TRAIL OF TEARS – Existentia

TRAIL OF TEARS - Existentia
  • 7/10
    TRAIL OF TEARS - Existentia - 7/10


Napalm Records
Release date: January 29, 2007

User Review
0/10 (0 votes)

Some bands manage to pick a name that already shows what the listener can expect. Trail Of Tears is one of them. Their name -– unless you expect an Eddie Vedder lament, which is definitely ruled out by the cover painting -– points you directly into the Dark Rock and Gothic Metal direction. So, even if your are not familiar with the music of Trail Of Tears yet, although they can already look back upon four releases on Napalm records that is surely not uncommon, as they did not make their big hit album yet, you can put them into context. That is very important, as Existentia may be the one album mentioned: The one that may make them put their foot down in the Metal world. Or is it better to say “could have been?”

At the end of a problem-ridden Mexico tour in 2006, all band members left Trail Of Tears mastermind Ronny Thorsen to effectively end the band. Although Thorsen announced that the band would continue to exist, the future will show if Existentia is not only their best album to date, but also their last.

It would really be a shame. In a genre past its zenith of sensation, where most bands merely re-arrange the existing traits necessary for the music to fit to the taste of the target audience, Trail Of Tears manage to make this rearrangement sound quite fresh and original. The typical traits are there, of course, but the mixture between slow, quiet parts and heavy riffing, all garnished with no less than three voices, is so well done that it keeps the listener interested. The female voice, plus the evil growls is a common style, but Trail Of Tears spice it with strong, clean male vocals, so that they have the perfect singer for any mood they want to achieve. In contrast to many Gothic Metal bands where the guitar often disappears behind a wall of sound, even in their most bombastic moments –- of which they have quite a few -– the modern, heavy sound of the most beloved instrument is always setting the tone. To the extent Evanescence, Edenbridge, and Nightwish lack the Metal edge, Existentia may be the album one was waiting for to fill the gap. After a bombastic, melodic chorus, Trail Of Tears follow with blastbeats and audible Death Metal influences (“Venom Inside Your Veins”).

The compositions are so different from what one expects under the label Dark Gothic Metal that the album needs a few spins before most of the songs stick, maybe with the exception of “Decadence Becomes Me” and “Empty Room.” At first, the progressiveness makes some of the tracks sound alike, or makes it difficult to differentiate between tracks. But, often albums like this prove to be CDs one puts on even in the years to come, while other ones that were brilliant the first time only gather dust on the shelves. The best and closest comparison for their music is probably this: take two early albums of Therion, take their last two albums, mix it and you may have Existentia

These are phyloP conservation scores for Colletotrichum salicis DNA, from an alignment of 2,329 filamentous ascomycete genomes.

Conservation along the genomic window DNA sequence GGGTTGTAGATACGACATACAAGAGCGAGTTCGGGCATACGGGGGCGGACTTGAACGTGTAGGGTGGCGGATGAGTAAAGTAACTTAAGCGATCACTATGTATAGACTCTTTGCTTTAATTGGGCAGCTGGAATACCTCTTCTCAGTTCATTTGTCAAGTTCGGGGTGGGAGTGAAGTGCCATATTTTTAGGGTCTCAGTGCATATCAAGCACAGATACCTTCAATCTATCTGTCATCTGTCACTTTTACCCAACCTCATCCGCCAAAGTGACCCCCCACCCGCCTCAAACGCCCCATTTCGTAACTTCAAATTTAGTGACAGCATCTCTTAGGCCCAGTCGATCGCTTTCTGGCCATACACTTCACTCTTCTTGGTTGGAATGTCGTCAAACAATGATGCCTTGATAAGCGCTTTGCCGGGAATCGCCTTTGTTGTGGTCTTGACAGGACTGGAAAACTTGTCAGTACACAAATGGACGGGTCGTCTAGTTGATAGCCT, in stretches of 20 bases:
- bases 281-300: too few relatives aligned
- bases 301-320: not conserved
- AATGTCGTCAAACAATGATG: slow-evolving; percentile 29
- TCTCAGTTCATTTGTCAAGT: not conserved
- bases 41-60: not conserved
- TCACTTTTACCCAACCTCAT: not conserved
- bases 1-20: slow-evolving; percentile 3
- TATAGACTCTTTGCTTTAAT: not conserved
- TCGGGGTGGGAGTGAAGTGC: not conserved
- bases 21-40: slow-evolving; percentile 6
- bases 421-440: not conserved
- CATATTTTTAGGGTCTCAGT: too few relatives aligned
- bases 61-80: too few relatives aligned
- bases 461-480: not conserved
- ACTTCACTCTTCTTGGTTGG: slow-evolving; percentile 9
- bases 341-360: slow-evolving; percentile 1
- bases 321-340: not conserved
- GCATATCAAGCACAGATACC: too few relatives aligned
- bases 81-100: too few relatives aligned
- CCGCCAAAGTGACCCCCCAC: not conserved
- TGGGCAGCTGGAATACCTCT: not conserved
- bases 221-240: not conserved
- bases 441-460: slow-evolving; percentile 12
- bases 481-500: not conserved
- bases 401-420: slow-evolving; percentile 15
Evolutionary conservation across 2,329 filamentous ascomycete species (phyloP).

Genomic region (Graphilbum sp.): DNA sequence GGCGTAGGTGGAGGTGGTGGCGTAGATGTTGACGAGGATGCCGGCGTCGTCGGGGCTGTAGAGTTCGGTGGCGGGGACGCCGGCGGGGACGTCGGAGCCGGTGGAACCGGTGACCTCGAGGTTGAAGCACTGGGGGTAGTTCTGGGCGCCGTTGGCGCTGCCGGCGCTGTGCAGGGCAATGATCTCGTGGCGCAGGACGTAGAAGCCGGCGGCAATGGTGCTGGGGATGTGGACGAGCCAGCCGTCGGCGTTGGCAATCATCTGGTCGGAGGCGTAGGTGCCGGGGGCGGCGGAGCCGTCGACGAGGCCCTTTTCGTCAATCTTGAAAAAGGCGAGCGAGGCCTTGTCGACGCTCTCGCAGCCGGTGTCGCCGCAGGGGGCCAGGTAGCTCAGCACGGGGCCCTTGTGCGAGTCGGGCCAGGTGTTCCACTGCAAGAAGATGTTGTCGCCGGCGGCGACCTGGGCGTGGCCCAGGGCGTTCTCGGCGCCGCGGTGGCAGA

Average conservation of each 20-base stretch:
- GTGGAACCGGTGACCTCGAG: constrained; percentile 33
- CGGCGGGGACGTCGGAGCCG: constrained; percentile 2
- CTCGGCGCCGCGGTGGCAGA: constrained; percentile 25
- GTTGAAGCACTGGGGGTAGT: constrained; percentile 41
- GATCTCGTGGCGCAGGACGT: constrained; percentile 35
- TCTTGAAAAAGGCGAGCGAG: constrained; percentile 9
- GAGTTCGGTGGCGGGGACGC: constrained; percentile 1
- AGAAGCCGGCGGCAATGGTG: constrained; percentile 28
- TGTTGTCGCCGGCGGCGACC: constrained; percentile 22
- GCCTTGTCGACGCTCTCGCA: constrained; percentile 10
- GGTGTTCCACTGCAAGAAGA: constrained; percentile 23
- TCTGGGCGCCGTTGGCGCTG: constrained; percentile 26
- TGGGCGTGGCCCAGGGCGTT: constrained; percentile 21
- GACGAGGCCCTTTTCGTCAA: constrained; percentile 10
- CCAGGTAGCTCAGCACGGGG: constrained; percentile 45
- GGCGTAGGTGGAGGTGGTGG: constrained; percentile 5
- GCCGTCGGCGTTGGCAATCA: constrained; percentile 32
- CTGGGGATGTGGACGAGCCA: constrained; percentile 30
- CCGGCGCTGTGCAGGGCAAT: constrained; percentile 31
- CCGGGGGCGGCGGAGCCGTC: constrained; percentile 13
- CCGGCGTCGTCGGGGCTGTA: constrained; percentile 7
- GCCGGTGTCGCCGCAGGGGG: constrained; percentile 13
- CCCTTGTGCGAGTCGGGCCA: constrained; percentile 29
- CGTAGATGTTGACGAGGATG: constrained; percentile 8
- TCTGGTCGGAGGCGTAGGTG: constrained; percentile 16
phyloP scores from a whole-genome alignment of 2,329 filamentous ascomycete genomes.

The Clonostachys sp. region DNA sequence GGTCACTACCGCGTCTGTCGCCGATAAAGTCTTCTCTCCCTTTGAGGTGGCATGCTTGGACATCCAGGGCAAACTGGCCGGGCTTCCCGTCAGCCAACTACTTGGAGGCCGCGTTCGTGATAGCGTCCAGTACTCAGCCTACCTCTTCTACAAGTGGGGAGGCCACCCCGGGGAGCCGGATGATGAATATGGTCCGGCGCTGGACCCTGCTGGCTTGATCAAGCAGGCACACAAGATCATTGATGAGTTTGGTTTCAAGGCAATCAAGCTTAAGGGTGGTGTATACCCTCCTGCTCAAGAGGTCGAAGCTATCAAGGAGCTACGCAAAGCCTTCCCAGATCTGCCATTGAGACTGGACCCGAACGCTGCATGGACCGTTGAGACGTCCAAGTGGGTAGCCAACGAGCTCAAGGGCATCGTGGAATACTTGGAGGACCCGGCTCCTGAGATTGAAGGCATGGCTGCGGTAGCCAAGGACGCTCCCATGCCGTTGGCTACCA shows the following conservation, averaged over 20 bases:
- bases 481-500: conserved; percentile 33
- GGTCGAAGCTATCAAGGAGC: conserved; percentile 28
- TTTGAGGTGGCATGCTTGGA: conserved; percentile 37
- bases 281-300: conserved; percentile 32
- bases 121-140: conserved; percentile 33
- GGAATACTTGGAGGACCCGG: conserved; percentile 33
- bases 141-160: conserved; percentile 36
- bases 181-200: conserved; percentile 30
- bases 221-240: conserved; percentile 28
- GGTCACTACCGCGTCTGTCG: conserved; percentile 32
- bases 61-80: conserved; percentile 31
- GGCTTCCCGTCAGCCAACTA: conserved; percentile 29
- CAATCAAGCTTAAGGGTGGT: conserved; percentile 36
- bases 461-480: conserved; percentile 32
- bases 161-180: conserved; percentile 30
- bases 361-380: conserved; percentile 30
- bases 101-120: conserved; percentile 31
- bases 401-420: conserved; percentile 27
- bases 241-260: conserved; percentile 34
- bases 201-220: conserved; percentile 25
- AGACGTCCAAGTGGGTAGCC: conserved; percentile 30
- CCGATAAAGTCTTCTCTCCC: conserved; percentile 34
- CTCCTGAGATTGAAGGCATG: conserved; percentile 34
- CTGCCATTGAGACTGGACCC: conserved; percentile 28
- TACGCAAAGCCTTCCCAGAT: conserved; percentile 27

• Frank Jaeger

    Frank was a reviewer here at Metal Express Radio, based out of Bavaria, Germany. He has worked in the games industry for more than 20 years, now on the manufacturing side, before on the publishing end. Before this, he edited and handled the layout for a city mag in northern Germany ... maybe that is why he love being part of anything published. Frank got hooked on Metal at the age of 14 when a friend introduced him to AC/DC. They were listening to The Beatles, Madness, and The Police, and he decided they should move on. Well, they did, Back in Black became Frank's first Metal album, and since Germany is reasonably close to England, they had some small New Waves Of British Heavy Metal washing up on their shores: Tygers Of Pan Tang, Samson, Gillan, Iron Maiden, Saxon, Sweet Savage, Diamond Head, etc. If he had to pick his favorite styles, Prog and Power Metal would be at the top of the list.

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